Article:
Davos Agenda Highlights 2022
The Davos Agenda brings together world leaders and innovators to discuss the world’s most urgent issues and help shape the future. This year, the sessions and discussions focused on shaping the principles, policies and partnerships needed in the challenging new context of the pandemic, helping leaders understand the solutions needed to stem the pandemic and drive a robust recovery over the next year.
Read more about our 'Davos' team day, here.
Our highlights from Davos 2022
- Technologies of the Fourth Industrial Revolution have and continue to drive transformation and developments in industries around the world. Ensuring that technology is used responsibly, whilst solving the world’s most pressing issues for the better, is a huge focus point for technology stakeholders, regulators and governments around the world. In this session, Technology Cooperation in the Fourth Industrial Revolution, Paula Ingabire, Minister of ICT and Innovation of Rwanda, discussed the importance of understanding the inclusivity challenges, such as access, adoption and affordability that are being grappled around the world, in some countries more than others.
- Over the past 2 years we have seen a huge increase in the use of technology and a shift towards a digital economy. Scott Morrison, Prime Minister of Australia, highlighted that the country jumped "five years ahead in digital adoption in almost the blink of an eye."
- Half the emission reductions needed to reach the 2050 climate goals set at COP26 rely on technologies. Technologies are key to building green supply chains and deliver in the commitments made at COP26.
- ESG metrics: the questions of what metrics investors are using are becoming incredibly important. But what is actually happening on the ground? This session ESG Metrics for a Sustainable Future explores whether the scale of change is enough to protect the planet, people and our future. Publishing metrics is key to gaining customer trust, explains Frans van Houten, CEO, Royal Phillips. ‘Companies have a role to play [in the world’s challenges]. But there is a big trust deficit. The only way to tackle both the big challenges, and create a level of trust, is transparency over what we are doing.”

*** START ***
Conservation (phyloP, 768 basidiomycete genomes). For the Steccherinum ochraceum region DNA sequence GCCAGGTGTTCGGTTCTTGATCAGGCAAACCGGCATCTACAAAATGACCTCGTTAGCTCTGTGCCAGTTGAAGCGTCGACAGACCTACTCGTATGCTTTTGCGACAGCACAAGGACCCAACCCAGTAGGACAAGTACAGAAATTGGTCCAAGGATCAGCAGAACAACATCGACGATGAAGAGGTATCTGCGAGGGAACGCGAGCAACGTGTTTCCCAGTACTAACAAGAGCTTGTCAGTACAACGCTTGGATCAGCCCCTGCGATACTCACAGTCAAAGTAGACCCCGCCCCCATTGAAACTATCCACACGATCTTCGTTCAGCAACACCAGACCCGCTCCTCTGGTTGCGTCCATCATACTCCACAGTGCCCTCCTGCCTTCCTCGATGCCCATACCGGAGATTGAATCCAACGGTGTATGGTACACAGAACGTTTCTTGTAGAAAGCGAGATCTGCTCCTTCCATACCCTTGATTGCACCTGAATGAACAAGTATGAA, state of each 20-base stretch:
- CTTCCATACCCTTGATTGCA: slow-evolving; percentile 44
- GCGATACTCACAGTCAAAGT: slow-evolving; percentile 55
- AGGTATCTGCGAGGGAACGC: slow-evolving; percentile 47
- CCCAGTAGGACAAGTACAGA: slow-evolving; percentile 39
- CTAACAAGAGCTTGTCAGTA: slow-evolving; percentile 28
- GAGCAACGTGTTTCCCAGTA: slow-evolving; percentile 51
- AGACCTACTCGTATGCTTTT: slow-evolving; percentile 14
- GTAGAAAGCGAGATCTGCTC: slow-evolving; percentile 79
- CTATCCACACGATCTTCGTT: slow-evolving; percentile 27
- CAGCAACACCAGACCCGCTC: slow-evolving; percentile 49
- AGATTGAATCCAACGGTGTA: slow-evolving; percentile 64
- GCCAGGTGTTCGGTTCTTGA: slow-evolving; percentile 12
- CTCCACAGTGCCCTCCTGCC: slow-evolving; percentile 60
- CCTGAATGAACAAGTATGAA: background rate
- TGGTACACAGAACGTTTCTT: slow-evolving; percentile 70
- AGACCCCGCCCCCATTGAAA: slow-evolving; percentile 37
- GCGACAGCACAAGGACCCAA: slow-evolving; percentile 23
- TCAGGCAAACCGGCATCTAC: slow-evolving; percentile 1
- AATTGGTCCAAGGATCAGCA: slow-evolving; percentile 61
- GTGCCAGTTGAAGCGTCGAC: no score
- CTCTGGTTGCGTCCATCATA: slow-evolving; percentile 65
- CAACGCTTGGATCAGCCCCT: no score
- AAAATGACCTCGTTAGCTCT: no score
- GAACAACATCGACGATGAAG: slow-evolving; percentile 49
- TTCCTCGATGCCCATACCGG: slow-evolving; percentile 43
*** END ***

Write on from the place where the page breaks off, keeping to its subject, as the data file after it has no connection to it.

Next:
- Humans have caused the loss of 83% of wild mammals and half the world’s plants, even when over half of global GDP depends on nature and its services. What do we need to do to make a change? This session, Accelerating a Nature-Positive Economy for People and Planet discusses just that as economies face increasing risks from inaction, and that the scaling of food production is coming back to bite us. “Scaling regenerative agriculture…must be a priority. We need to connect producers to consumers; therefore, transparency is important,” said Geraldine Matchett, Co-Chief Executive Officer and Chief Financial Officer, Royal DSM NV. Matchett warned that “We have basically damaged planet earth. Every single geography is under pressure when it comes to the food production…it is everywhere we look. We have an absolute emergency when it comes to food production. In many countries we forget that food is a national security topic.”
- “The recovery has been stronger than expected,” said Christine Lagarde, the President of the ECB, but governments will continue to face economic challenges in 2022. In this session, Global Economic Outlook, panellists discuss the immediate and long-term actions that are required to stabilise the global economy. "We need a new social contract, and it needs to be inclusive," highlighted Sharon Burrow, General Secretary, International Trade Union Confederation.
- The economic challenges, social unrest and policy uncertainty in Latin America amid the pandemic have added huge challenges to the already pressing issues faced by the rest of the world. "We need to reform the global financial system in a way that it can work for all countries without being biased," warned UN Secretary-General António Guterres, in the Latin America Outlook.
- 2 years into the pandemic and with more than 50% of the world’s population having received 2 vaccination doses, are we now in the endgame? Dr Anthony Fauci, Chief Medical Advisor to the President, said we might be: “It is an open question as to whether or not Omicron is going to be the live virus vaccination that everyone is hoping for.” In this Radio Davos podcast COVID-19: Is the end in sight?, global experts, scientists, public health leaders, and vaccine makers explain where things stand on the virus.
- Do we have an issue with vaccine inequity around the world? The World Health Organisation (WHO) has described vaccine inequality as the biggest failure of 2021 and is campaigning to get 70% of every nation in the world vaccinated by mid-2022. In Africa, only 7% of the population have received 2 doses of the vaccine, yet of the world’s combined population is at 50%. “The reality is, the world is moving towards the 70%, but the problem is we are leaving huge swathes of the world behind,” stated Michael Ryan, Executive Director, WHO Health Emergencies Programme. This session, Meeting the Challenge of Vaccine Equity, explores the failure to ensure universal global distribution and the risks this is causing to our health and the economy.
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